When using your own data with Azure OpenAI, you will also need to configure Azure Cognitive Search, which also comes with a cost. This cost depends both on usage and the amount of data that is indexed.

In my opinion, these costs are reasonable compared to the benefits you can gain with this technology: the data in libraries and the tools to guide your employees to understand and get started with new capabilities. This article may have been full of techy explanations, but it is the people that will use these bots. Don’t forget to plan and execute a proper adoption process so that your organization can gain the full benefits.

It is important for organizations to start exploring how Azure OpenAI can benefit them. AI is everywhere and Copilot is now part of most Microsoft 365 applications and in Windows 11 as well. This example is a bot that is focused on specific information, for example answering details from HR or an IT knowledge base, and thus reducing the burden on busy people working in those departments. Copilot for Microsoft 365 retrieves the information from everywhere a user has access to. Sometimes it is better to have focused, customized, bots than using a generic solution. Language understanding is a game changer; it can level up your organization’s apps and processes and thus deliver a productivity boost by giving employees the ability to ask for information in a natural language. During your experiments, you also gain valuable experience in how to train and guide your employees to take advantage of AI as their colleague.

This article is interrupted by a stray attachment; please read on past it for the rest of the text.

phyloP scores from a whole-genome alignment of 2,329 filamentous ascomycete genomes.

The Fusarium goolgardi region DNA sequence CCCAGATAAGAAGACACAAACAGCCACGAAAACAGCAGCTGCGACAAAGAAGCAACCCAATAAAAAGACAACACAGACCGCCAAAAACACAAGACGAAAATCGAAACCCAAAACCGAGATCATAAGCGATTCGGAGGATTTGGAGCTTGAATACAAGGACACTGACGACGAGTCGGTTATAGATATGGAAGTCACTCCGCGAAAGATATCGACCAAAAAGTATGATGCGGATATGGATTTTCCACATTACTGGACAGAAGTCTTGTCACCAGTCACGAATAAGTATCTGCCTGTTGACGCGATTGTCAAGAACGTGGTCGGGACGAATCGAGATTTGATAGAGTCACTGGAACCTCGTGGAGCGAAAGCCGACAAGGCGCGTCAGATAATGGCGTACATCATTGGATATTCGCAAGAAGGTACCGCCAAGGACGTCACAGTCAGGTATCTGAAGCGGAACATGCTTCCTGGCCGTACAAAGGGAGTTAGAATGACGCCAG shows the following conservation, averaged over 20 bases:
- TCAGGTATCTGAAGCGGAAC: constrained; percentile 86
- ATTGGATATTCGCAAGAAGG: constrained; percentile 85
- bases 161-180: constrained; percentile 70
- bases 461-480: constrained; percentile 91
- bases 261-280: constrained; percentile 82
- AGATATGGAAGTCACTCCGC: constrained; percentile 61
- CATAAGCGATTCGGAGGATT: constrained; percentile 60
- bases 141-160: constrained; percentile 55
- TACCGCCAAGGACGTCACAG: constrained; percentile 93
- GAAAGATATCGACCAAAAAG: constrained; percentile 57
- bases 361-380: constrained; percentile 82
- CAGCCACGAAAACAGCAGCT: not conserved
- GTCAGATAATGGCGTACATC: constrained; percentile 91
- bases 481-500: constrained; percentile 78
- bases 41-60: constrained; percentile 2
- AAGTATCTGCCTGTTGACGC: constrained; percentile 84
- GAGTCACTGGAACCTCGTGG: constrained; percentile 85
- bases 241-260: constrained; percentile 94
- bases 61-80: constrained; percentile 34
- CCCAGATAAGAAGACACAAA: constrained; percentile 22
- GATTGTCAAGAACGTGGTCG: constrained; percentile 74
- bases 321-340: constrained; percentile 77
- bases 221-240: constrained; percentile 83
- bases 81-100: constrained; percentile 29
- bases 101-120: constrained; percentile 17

Vesa Nopanen

Vesa Nopanen

Vesa "Vesku" Nopanen, Principal Consultant and Microsoft MVP working on metaverse and Future Work at Sulava.

The metaverse is a Digital Fabric with AI, Digital Twins, metaverse of Things, Microsoft Mesh, and other services & platforms in the cloud connecting digital and physical worlds and people together.

The metaverse journey is on its early steps and Vesku is guiding you and your organization towards the future. He is extremely passionate about metaverse, mixed & virtual reality and how these technologies, with Microsoft Teams and cloud, enable to change how people work together.

Vesku has 25+ years of experience in IT business on multiple industries, domains, and roles. He is also a futurist, active speaker, blogger, evangelist, and technology community member.

Metaverse | Futurist | Speaker | Blogger | Mr. Metaverse